Will your event leave a legacy for the host destination?

Griffith University recently released the ‘Gold Coast business and the Commonwealth Games: Impact, legacy and opportunity’ paper, highlighting how the business community can gain benefit and leverage this great opportunity.


“Every dollar of event investment is effectively a dollar invested towards experience and destination marketing” - TEQ Event Guide

As I prepare to present at the Australian Events Symposium on the Sunshine Coast, this topic of the symbiotic relationship between events and tourism is high on my radar. This paper from Griffith University reinforces the power of events to drive destination development and growth.

What do you do to ensure that your community and the tourism industry gain complete value from your event? Do you leave a legacy in your community?

Following are 3 ways that any event can ensure your destination and the community gain benefit from your event.

  1. Collaboration from the beginning! Many of us understand the power of collaboration and often take the time to share our event marketing collateral with the tourism bodies, develop packages to promote in a campaign and attend industry functions to network and gain insights…but many event organisers neglect to bring the tourism body and relevant destination partners on board from the very beginning.

    The symbiotic relationship begins when you start planning your event, ensuring that a specific, planned approach where stakeholders work together throughout the entire event planning process, is the focus. As soon as you are ready to start planning your event you should engage with the relevant destination stakeholders and arrange a catch-up. This is where you can do your initial brainstorm around partnership opportunities, funding support, in kind deals, packaging opportunities and leveraging opportunities. Then you need to keep the communication open and work as a team to drive the goals of the event and the destination.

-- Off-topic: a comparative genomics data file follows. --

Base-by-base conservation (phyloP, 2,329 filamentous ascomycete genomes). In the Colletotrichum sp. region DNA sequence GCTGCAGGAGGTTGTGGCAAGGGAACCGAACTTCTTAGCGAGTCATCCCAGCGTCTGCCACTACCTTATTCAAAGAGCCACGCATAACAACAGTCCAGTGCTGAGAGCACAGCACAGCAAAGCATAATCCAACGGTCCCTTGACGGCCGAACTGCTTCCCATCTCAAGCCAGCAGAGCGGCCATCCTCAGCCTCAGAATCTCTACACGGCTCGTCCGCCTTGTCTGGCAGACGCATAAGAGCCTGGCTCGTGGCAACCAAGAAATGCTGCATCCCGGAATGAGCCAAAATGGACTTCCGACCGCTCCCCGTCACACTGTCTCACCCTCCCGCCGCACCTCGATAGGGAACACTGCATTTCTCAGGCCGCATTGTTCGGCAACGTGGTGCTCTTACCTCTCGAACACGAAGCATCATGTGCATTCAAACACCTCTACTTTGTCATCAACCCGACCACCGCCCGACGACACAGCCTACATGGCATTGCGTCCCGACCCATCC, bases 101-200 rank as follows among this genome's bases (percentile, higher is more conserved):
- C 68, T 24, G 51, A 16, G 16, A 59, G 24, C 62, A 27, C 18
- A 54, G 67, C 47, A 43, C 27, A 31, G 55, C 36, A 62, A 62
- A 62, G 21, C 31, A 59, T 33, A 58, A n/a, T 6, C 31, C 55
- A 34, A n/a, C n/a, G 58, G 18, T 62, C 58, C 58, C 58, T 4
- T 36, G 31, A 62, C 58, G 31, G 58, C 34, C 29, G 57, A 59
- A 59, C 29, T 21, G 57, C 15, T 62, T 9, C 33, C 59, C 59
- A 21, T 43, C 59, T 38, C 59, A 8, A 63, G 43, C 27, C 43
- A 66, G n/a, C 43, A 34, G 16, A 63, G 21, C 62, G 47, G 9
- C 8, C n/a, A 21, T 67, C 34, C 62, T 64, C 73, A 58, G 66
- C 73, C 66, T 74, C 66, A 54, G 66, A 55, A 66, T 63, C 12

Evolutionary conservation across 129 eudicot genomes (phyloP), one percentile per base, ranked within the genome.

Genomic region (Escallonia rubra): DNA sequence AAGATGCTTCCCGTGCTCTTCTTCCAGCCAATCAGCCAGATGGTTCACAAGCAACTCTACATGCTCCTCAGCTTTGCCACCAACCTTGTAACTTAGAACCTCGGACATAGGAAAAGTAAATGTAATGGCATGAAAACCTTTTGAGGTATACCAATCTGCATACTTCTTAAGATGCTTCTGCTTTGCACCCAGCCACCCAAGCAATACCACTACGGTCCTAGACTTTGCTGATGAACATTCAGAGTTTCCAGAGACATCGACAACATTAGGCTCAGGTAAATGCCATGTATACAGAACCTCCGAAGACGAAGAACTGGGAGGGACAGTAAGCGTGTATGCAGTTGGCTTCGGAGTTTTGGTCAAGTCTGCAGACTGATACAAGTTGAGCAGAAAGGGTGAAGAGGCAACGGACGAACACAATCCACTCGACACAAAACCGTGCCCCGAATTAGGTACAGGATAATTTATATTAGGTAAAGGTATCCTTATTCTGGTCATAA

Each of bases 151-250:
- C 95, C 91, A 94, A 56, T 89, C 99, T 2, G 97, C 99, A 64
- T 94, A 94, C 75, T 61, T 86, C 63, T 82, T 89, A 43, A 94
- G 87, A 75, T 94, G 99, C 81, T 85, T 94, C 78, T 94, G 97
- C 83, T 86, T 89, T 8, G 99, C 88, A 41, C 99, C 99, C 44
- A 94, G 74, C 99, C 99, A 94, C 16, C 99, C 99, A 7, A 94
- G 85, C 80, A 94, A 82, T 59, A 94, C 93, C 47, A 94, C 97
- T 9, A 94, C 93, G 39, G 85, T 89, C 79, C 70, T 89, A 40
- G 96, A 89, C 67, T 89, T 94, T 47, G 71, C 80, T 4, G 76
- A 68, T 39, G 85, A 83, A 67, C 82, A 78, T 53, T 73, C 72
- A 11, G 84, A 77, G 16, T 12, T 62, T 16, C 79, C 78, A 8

2. Shop Local Policy. For more remote destinations this can be a challenge, but where possible all events should try to support local. This is where your event can make a difference and leave a legacy. Think about all the equipment, supplies, staff, entertainment and contractors that you need for your event and always look local first. Put out a call for local suppliers very early in the planning and take the time to work with them to make it work.

  1. Create a destination experience. We know that as event managers our events are great marketing hooks for the destination, but often we overlook how the destination can add value to the event and the attendees experience. Remember your customer? What do they want? Some will just come for the event, but many are looking for an experience! This is where you can work with your destination and the tourism operators in the region to create packages, suggested weekend itineraries and bundled experiences related to your event e.g. The ultimate arts and cultural weekend. An event that does this well is the iconic Toowoomba Carnival of Flowers, with a whole section of their website dedicated to experiences and itineraries.

But it’s not all up to the event, right! A destination and business must consider what direct benefits can be sought form the event, and what actions are necessary to maximise these benefits. Everyone has a role to play, and when we all play that role well the overall economy and community will benefit for the long term.

So, what do you do to ensure your event leaves a legacy for your destination?

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Cristy HoughtonComment